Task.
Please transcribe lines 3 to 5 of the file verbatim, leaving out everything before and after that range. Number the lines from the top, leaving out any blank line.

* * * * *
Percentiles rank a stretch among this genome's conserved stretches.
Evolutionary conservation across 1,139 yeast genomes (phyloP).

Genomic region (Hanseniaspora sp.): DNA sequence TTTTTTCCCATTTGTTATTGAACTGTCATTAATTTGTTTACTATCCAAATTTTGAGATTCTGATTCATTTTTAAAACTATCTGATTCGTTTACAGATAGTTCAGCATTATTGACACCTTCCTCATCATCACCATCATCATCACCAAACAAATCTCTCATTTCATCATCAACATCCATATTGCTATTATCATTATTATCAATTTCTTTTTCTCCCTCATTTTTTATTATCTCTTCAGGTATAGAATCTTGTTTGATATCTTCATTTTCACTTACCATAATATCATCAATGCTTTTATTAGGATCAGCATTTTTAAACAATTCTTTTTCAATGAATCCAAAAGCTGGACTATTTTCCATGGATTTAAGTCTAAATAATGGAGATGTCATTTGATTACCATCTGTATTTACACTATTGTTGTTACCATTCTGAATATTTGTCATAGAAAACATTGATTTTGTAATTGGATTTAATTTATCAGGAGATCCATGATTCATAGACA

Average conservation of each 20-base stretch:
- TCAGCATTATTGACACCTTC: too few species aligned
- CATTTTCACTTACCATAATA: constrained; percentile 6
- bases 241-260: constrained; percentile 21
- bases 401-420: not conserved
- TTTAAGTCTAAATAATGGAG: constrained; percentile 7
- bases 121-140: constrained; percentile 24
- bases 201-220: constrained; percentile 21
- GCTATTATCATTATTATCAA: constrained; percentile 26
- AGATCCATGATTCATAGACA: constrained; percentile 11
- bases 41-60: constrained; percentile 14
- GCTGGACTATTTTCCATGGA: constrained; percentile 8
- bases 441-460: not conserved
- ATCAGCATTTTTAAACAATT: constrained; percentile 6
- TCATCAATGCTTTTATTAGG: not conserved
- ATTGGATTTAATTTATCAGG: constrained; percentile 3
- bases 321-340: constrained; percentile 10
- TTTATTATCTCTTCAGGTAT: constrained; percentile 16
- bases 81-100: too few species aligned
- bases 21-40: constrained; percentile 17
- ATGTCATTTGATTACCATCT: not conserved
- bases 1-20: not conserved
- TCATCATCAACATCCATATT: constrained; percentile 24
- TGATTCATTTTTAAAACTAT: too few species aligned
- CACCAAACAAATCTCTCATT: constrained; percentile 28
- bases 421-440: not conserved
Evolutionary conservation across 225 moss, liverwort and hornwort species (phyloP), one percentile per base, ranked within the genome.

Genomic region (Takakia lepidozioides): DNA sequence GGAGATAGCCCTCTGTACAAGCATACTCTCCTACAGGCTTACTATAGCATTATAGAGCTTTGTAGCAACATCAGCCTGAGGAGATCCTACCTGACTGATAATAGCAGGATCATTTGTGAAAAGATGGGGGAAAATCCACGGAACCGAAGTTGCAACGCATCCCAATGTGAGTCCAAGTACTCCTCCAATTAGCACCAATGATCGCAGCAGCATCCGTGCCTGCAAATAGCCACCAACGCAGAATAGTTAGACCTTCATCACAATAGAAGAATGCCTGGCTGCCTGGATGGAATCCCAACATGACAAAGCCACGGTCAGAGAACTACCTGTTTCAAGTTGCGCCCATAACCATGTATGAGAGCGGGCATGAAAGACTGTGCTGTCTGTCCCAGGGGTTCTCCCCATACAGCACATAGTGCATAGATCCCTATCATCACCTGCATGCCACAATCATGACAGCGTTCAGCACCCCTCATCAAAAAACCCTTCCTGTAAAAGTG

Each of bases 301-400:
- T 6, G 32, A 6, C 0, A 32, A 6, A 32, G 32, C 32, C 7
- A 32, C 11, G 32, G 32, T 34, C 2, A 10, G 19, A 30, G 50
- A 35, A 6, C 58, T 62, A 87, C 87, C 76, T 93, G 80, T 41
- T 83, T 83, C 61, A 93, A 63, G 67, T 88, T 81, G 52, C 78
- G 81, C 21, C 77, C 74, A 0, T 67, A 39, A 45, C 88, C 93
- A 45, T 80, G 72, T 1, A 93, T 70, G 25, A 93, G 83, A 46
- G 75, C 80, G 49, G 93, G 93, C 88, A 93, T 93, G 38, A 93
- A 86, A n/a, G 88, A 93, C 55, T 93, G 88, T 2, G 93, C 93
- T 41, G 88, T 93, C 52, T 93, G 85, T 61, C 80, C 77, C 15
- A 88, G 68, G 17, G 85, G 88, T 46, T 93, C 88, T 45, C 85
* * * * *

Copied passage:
Genomic region (Hanseniaspora sp.): DNA sequence TTTTTTCCCATTTGTTATTGAACTGTCATTAATTTGTTTACTATCCAAATTTTGAGATTCTGATTCATTTTTAAAACTATCTGATTCGTTTACAGATAGTTCAGCATTATTGACACCTTCCTCATCATCACCATCATCATCACCAAACAAATCTCTCATTTCATCATCAACATCCATATTGCTATTATCATTATTATCAATTTCTTTTTCTCCCTCATTTTTTATTATCTCTTCAGGTATAGAATCTTGTTTGATATCTTCATTTTCACTTACCATAATATCATCAATGCTTTTATTAGGATCAGCATTTTTAAACAATTCTTTTTCAATGAATCCAAAAGCTGGACTATTTTCCATGGATTTAAGTCTAAATAATGGAGATGTCATTTGATTACCATCTGTATTTACACTATTGTTGTTACCATTCTGAATATTTGTCATAGAAAACATTGATTTTGTAATTGGATTTAATTTATCAGGAGATCCATGATTCATAGACA

Average conservation of each 20-base stretch:
- TCAGCATTATTGACACCTTC: too few species aligned